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Chinese Women's Entrepreneurial Spirit Surveyed
What is known of the Chinese entrepreneurial businesswoman? How does she fair in a sector dominated by men? What are her strengths and weakness? What of her motivation? The survey published by Invest Scientifically recently attempts to answer these questions.

Facts: How, When and Why?

According to the survey, the Chinese entrepreneurial spirit has been found to have a dominant stake in the working lives of many Chinese women. This survey has shown that of the total number of entrepreneurs in China, women account for 20 percent of the total and, more significantly, that they represent 41 percent of the private sector in China.

The survey has shown that the majority of women entrepreneurs in China began their businesses in an age range between thirty and fifty with 28 percent of them in their thirties, 53 percent in their forties with 16 percent over the age of fifty. Only 3 percent of the total were under thirty years old.

These statistics show that after the reforms in business and public life of the 1980s, women entrepreneurs began to prepare themselves for a life in business through participation in work, study and social practice. The figures show that before 1980, roughly 10 percent of these women had registered a business enterprise. Thereafter, 17 percent registered in the 1980s with the remaining 73 percent after 1990. The majority of these entrepreneurs then went into business at the end of the 1980s and start of the 1990s with a marked acceleration in start-up business during the late 1990s.

Pattern of ownership in this sector is interestingly revealed with 28 percent of these businesses being state-owned enterprises or SOEs. The remainder is composed of collective ownership and joint stock enterprise at 28 percent, private and individual enterprise at 41 percent with foreign funded enterprise, making up the total, at 3 percent. The survey shows that the ratio of private sector ownership by women entrepreneurs in China’s overall ownership structure is comparatively high. In 2000, the private sector represented 25 percent of the total business equity in China. The current favorable environment for the development of private enterprise in China is attributed to the 15th National Congress of the Communist Party of China (CPC).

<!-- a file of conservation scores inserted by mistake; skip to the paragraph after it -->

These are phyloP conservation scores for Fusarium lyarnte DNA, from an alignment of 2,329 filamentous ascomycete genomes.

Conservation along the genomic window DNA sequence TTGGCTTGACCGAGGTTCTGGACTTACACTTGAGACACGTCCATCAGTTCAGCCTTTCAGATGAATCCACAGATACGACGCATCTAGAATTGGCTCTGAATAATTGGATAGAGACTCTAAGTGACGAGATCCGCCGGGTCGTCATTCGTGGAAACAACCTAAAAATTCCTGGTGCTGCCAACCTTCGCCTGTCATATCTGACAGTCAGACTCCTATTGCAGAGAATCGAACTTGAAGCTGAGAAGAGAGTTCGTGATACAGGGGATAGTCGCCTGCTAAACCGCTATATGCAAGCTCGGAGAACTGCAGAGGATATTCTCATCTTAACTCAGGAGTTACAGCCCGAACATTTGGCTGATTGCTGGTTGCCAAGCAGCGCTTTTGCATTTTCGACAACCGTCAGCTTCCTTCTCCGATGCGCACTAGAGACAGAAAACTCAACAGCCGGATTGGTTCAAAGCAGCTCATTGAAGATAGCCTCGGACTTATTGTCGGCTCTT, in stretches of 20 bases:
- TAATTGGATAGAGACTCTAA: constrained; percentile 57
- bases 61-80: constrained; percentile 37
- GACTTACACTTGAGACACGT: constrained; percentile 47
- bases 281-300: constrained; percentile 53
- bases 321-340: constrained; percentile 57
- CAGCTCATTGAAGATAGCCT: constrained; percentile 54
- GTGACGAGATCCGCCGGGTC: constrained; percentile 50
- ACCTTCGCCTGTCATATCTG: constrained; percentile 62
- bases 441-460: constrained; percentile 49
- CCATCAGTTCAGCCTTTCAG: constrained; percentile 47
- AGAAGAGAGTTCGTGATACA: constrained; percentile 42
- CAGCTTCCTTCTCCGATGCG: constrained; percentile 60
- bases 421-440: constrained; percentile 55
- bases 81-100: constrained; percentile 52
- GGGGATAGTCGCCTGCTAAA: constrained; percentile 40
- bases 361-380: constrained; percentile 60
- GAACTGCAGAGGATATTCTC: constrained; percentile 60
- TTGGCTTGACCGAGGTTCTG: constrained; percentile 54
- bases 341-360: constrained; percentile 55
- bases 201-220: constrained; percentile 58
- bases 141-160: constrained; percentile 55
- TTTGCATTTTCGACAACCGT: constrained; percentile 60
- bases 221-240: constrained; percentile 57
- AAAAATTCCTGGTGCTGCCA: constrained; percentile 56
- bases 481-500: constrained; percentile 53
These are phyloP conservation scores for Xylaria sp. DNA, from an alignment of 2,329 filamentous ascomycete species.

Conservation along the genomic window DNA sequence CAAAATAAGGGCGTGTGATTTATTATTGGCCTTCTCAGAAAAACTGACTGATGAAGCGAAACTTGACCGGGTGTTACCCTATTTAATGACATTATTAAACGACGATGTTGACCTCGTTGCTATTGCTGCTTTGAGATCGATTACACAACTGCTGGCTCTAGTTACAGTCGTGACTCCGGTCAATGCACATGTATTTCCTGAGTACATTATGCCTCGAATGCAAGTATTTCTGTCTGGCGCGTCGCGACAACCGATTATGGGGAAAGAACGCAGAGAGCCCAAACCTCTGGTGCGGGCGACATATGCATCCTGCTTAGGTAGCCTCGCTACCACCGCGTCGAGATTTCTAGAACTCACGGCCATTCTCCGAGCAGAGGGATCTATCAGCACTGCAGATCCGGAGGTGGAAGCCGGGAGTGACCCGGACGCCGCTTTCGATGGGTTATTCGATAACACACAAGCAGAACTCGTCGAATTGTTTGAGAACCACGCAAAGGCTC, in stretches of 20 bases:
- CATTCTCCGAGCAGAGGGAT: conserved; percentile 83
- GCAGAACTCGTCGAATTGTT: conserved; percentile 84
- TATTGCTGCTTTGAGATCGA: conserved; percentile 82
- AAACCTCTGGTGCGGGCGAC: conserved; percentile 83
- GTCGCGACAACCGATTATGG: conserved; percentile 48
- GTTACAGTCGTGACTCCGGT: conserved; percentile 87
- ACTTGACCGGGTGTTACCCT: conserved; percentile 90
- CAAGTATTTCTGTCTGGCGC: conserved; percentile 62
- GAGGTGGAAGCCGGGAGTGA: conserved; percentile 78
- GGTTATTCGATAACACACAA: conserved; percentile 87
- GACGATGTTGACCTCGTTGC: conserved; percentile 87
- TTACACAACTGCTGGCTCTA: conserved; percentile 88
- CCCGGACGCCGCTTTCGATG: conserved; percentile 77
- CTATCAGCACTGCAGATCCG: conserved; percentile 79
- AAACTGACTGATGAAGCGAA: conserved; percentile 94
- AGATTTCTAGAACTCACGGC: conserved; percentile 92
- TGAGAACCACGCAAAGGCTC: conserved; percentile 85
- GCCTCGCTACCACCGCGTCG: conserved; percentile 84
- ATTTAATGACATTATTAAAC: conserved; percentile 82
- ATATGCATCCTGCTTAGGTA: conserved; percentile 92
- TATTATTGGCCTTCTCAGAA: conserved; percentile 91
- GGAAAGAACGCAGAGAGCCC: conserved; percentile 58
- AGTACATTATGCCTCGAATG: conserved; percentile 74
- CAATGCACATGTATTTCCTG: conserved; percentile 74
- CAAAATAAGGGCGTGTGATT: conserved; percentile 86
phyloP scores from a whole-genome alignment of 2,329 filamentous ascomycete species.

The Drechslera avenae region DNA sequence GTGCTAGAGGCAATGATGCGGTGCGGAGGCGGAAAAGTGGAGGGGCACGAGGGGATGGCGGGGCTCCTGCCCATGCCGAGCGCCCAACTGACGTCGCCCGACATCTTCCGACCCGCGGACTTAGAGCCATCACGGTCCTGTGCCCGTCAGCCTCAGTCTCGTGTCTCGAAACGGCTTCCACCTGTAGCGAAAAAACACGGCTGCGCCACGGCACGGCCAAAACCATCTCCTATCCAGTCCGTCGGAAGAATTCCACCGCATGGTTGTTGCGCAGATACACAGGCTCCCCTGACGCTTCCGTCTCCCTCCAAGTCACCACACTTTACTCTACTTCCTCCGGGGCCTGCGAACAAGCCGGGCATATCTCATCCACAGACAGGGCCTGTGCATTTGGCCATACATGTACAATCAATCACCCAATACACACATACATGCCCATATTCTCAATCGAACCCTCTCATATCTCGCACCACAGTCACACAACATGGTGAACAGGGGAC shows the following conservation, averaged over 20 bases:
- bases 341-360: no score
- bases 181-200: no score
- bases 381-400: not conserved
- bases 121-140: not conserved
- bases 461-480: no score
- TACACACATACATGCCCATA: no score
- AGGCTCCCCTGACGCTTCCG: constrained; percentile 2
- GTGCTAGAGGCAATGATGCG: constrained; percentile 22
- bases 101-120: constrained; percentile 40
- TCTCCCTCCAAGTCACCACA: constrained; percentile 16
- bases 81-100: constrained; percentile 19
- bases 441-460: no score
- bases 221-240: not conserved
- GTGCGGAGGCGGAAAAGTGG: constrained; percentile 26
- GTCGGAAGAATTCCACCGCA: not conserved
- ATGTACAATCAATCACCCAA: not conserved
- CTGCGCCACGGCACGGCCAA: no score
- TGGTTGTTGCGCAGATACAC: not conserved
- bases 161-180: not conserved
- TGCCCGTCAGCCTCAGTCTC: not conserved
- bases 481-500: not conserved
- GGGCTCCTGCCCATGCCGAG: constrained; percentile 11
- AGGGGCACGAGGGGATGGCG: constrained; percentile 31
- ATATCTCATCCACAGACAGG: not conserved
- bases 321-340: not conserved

The motivational factor for entrepreneurial start-up is shown to favor self-realization at 80 percent, with nearly 10 percent of respondents attributing other factors such as preparation for the next generation, development of family wealth and desire for cooperation with family members. About 0.4 percent of women claimed that they wished simply to change the fortunes of themselves and their families through successful business activities.

The size of these enterprises varies considerably, where assets of 1 million yuan (US$120,957) or under represent 34 percent while 38 percent have assets worth between 1 and 10 million yuan. The upper level is represented with 19 percent having assets between 10 and 100 million yuan and just 10 percent with assets over 100 million yuan.